Duncan White (22) won a silver medal in 1948. From 1900 to 2000 Duncan White and Miguel White, an athlete of Filipino-American descent were the only Asians to have won podium places in the 400 metres hurdles at Olympics.
Tokyo Olympics – 6 days to go
by Reemus Fernando
continued from yesterday…..
Asia’s struggles in 400 metres hurdles
After Duncan White won a silver medal in 1948 the country had to wait for 52 years to see a Sri Lankan man compete in the 400 metres hurdles again at the Olympics. In 1948, in a race where the Olympic record was broken, White was just fractions of a second behind the Champion and just over a second slower than the then world record. Today the World Record and the country’s national record of the discipline are worlds apart. Early this month Norwegian champion Karsten Warholm broke the world record (subject to World Athletics ratification) with a 46.70 seconds feat. Today, Sri Lanka’s top hurdlers are struggling to stop the clock before 51 seconds. The national record which is 21 years old is just below 50 seconds.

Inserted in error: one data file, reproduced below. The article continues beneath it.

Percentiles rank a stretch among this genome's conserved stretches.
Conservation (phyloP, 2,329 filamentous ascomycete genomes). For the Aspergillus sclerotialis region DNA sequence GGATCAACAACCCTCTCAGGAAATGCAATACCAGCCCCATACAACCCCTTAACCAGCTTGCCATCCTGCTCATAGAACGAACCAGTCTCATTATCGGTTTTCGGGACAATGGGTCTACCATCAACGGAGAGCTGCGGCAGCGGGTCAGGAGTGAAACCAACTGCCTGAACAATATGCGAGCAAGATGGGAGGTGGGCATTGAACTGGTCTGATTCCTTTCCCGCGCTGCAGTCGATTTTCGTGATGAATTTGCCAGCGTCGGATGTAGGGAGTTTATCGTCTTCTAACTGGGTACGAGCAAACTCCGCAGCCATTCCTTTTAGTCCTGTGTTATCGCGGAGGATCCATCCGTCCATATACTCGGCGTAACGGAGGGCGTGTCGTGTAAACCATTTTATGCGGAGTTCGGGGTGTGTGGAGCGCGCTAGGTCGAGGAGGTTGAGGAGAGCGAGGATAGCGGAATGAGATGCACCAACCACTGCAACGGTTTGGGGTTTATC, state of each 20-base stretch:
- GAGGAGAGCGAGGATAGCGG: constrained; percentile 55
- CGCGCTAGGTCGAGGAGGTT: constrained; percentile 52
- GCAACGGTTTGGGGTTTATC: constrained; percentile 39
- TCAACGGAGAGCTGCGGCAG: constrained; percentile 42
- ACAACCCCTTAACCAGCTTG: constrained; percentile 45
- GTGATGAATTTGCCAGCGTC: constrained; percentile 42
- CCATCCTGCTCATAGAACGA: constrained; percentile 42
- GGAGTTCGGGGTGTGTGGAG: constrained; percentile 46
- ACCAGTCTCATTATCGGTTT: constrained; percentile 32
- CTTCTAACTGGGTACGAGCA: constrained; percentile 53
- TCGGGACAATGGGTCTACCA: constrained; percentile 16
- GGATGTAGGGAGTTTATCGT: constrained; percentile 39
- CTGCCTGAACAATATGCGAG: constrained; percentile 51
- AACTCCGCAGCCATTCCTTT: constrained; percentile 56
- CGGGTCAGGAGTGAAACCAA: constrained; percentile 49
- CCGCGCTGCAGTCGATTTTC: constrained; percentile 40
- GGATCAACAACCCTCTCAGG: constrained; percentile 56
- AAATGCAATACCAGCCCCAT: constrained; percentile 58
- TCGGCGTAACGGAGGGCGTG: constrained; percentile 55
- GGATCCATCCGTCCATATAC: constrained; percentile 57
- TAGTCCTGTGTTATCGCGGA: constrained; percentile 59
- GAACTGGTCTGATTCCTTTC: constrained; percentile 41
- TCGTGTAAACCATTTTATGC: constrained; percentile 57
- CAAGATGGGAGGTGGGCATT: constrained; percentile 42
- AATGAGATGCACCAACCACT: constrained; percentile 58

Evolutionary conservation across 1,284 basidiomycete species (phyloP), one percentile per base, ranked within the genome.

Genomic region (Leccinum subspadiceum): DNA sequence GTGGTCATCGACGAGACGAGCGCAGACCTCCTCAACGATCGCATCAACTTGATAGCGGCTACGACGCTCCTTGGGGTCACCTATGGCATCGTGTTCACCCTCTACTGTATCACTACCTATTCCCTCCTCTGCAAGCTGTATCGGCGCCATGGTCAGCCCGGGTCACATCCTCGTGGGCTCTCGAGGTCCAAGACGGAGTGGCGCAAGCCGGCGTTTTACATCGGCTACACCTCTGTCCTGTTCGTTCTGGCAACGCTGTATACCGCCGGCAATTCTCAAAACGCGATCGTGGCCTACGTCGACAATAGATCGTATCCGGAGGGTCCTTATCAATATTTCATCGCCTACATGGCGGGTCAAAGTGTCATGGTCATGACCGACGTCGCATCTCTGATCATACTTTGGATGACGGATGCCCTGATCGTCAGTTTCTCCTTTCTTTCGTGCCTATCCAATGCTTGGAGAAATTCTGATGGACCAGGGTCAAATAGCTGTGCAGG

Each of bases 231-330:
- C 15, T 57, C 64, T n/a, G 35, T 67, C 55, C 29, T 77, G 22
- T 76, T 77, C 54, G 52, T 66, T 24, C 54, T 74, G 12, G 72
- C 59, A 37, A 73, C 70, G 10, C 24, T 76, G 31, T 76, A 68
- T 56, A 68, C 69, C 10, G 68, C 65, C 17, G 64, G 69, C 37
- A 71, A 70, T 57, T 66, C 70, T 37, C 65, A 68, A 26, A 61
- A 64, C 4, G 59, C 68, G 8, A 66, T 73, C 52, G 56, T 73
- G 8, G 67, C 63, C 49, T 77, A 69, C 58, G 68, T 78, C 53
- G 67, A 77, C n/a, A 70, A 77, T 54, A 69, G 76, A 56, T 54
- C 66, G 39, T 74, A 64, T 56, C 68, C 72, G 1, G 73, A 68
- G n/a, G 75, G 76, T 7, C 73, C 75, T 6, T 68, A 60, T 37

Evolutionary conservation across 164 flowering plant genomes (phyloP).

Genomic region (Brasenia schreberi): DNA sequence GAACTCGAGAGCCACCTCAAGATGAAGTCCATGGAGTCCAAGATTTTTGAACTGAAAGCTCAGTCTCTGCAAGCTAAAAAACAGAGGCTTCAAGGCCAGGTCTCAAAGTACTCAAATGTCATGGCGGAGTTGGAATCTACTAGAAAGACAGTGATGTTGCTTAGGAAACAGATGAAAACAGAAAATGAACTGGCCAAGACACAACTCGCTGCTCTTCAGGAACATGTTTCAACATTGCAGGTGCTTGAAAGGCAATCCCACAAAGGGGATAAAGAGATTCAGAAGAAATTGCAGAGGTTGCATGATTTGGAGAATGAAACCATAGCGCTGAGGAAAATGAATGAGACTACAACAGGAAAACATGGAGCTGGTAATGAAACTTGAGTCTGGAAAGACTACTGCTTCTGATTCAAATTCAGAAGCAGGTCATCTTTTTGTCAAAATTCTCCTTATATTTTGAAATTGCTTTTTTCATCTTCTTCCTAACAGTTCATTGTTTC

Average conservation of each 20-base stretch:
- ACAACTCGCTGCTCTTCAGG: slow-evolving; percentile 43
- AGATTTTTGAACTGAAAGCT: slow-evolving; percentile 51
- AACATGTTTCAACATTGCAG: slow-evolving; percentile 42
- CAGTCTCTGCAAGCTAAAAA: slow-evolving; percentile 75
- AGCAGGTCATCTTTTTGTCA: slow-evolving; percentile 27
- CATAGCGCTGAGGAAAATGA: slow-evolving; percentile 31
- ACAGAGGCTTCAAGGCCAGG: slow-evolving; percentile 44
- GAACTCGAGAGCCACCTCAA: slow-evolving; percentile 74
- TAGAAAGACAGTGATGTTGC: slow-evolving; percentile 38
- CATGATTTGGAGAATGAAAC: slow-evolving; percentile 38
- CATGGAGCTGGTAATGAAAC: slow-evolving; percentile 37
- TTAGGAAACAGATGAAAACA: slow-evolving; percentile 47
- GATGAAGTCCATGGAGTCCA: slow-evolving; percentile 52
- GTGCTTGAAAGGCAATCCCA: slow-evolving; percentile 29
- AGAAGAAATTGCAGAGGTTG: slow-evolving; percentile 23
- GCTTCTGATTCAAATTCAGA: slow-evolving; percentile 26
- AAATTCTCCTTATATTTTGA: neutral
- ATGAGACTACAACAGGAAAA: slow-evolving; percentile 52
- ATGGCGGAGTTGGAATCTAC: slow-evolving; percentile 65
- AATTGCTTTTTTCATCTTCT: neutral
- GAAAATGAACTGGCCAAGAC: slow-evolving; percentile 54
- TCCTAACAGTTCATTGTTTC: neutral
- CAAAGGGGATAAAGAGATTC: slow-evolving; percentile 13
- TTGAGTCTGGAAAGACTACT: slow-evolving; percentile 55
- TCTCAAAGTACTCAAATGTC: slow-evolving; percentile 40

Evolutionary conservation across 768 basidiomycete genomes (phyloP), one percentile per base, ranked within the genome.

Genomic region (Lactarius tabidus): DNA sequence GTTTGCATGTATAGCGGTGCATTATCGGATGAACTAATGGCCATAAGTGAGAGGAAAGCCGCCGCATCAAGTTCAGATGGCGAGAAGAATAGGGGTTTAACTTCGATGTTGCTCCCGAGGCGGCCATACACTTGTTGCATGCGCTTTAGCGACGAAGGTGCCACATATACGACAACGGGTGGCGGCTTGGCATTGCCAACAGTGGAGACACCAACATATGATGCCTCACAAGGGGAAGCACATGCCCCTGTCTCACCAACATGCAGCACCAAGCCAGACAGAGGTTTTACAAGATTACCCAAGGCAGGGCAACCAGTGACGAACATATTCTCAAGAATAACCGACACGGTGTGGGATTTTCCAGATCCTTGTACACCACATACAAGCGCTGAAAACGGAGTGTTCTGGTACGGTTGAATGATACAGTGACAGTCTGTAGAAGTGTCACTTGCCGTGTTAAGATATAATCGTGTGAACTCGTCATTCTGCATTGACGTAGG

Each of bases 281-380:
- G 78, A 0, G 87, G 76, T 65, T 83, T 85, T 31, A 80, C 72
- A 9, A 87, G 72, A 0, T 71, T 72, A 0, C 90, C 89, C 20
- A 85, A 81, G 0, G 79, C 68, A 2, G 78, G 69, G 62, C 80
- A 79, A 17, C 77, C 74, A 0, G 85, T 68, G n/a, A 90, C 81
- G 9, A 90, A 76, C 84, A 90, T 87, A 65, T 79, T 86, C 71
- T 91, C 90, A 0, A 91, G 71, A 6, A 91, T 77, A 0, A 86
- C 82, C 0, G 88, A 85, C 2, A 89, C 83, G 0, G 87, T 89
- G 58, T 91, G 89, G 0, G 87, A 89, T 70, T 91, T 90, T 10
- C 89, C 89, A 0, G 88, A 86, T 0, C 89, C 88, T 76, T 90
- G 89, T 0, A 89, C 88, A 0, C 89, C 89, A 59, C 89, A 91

Certainly, White’s was a rarity in this US-dominated event. The 400 metres Olympics statistics would discourage analysts to suggest it as a prospective medal winning discipline for athletes outside US and Europe. When Kerron Clement won the men’s 400 metres hurdles at the RIO Olympics, the Trinidad-born athlete became the 18th American to win the gold medal of that discipline.
Two Whites and Asia
By the end of the 2016 Olympics, the men’s 400 metres had been contested 24 times at Olympics. US athletes have won 40 medals overall. That is more than half the medals distributed in the discipline in history. They have made a clean sweep of the medals on five occasions. The first time an Asian stood on the podium for the medals ceremony of the 400 metres hurdles was in 1936. Miguel White, an athlete of Filipino-American descent won the bronze medal behind Glenn Hardin of the US and John Loaring of Canada. The two Whites, Duncan from Sri Lanka and Miguel from Philippines remained the only Asians to have won Olympic medals of any colour in 400 metres hurdles for hundred years. In 2000 a third Asian entered the list when Hadi Somayli of Saudi Arabia won a silver (47.53 secs).